Friday, May 24, 2013

Field Studies 2013

Hello again everybody. It’s me again, Neal Cowan, back for another exciting summer at The World Bird Sanctuary.

This year I will be taking over as Field Studies Coordinator for World Bird Sanctuary.  With the help of Ameren Missouri, we are studying the effects of vegetation control techniques on cavity nesters in the right-of-ways under the major power lines.  I am very excited to be a part of this study.

One of the nestboxes we will monitor

Our work began mid-February when I was introduced to our Ameren Missouri liaison, and together we began planning for the new season.  Starting in the cold weather of February, I have been finding, cleaning, and repairing (in many cases replacing) the 240 nest boxes we have in the field.

Spring is in the air now and I have begun monitoring every box for signs of life as Missouri songbirds start looking for an inviting spot to raise a family.  The weather has not been particularly cooperative as of late, but I have faith in the resolve and determination of the songbirds of Missouri. I am looking forward to a good year.

The study centers around right-of-ways such as this one

The World Bird Sanctuary was initially contacted by Ameren Missouri for this study back in 2004.  There are two main methods used by Ameren to keep the right-of-ways clear: spraying herbicide, and mowing.  It was their concern for the environmental impact of these methods that started this study, which aims to understand precisely how these procedures used to control the vegetation within right-of-ways are impacting the ecosystem.  To this end we have eighty nest boxes along each of three lines: a line that is mowed only, a line that is just sprayed with herbicide and one that is managed using a combination of mowing and spraying.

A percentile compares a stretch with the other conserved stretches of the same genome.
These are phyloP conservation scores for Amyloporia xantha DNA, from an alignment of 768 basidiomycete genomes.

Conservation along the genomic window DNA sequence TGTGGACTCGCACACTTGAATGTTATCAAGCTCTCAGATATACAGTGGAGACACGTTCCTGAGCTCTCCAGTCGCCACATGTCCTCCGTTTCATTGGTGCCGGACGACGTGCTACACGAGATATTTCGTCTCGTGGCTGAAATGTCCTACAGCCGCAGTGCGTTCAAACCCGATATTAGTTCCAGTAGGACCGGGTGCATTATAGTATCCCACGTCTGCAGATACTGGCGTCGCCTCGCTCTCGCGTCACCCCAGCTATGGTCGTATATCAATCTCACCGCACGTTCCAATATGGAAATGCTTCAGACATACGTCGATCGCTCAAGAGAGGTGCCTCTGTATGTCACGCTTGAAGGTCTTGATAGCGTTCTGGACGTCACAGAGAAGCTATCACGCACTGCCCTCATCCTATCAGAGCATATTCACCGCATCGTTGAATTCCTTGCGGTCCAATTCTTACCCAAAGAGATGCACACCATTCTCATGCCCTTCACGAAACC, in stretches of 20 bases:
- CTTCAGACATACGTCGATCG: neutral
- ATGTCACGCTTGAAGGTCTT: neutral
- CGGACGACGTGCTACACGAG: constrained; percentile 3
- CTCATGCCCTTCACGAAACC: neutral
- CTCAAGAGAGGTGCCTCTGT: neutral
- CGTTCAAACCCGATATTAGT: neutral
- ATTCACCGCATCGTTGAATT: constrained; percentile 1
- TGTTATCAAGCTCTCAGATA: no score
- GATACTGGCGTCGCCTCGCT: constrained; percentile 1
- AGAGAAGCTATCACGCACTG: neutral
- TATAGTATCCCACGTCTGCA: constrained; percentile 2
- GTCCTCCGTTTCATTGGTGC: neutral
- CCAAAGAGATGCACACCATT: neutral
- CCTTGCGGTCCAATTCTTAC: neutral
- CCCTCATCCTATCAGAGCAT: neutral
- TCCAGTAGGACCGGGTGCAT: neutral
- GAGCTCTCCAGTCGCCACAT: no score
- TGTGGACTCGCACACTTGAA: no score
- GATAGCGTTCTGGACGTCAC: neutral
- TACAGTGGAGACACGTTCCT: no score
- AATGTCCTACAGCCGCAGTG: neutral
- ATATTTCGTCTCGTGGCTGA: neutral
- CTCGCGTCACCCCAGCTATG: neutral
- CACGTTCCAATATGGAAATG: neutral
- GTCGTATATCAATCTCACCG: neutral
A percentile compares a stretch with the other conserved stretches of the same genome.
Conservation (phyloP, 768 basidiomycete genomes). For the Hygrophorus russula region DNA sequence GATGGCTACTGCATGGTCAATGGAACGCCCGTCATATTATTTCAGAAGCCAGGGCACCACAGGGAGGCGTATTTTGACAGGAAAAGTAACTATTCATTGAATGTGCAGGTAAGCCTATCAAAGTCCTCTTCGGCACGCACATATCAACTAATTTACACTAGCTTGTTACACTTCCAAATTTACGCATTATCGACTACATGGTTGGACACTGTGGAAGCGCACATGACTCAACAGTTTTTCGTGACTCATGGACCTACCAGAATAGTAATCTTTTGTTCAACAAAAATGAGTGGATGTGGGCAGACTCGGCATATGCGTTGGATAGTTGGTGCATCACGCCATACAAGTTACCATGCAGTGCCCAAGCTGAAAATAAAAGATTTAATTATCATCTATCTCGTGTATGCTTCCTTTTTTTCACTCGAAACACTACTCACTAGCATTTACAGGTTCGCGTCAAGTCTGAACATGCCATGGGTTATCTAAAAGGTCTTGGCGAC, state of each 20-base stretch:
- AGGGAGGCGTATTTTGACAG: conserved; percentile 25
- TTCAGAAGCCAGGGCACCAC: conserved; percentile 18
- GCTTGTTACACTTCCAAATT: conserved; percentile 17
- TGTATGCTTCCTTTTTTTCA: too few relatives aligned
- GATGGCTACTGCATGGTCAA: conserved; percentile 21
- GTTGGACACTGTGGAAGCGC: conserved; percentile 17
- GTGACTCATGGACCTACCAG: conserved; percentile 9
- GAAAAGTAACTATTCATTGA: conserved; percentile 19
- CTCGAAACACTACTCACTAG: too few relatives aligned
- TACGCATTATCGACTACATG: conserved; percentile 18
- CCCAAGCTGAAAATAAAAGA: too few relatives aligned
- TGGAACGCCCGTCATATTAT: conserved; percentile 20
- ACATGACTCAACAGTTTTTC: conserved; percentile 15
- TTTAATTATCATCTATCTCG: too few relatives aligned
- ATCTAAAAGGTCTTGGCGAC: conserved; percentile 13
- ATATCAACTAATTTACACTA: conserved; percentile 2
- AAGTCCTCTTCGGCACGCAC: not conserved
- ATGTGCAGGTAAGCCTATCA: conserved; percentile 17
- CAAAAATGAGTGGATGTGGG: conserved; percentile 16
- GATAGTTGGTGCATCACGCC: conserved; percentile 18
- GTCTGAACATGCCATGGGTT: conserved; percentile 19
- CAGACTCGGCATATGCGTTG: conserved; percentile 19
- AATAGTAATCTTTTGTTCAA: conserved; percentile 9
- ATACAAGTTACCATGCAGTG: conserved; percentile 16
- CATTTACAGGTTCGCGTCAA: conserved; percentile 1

I know what you must be thinking: a study that focuses only on songbirds is not likely to give you a very complete picture, but I would beg to differ.  Songbirds are an excellent indicator of the overall health of any environment (at least any environment that is naturally home to songbirds).  Trying to determine the environmental health of, say, Antarctica through songbirds might not work out as well.  Overall, songbirds are well understood in their habits and anatomy, they stand out in their respective environments both visibly and audibly, and are relatively sensitive to subtle changes in their respective ecosystems. When times get tough, we see it in the birds; that is why they make an excellent indicator species, and why they are the focus of our study.

Over the past nine years of this study, it has been passed down to many people, all of whom have brought new insight and ideas for getting the most out of the data.  Last year’s Field Studies Coordinator brought things forward and did some amazing work cleaning up the process.  I am very excited to be a part of this study for the 2013 season and hope that I am able to contribute to this fascinating work.

Submitted by Neal Cowan, World Bird Sanctuary Field Studies Coordinator

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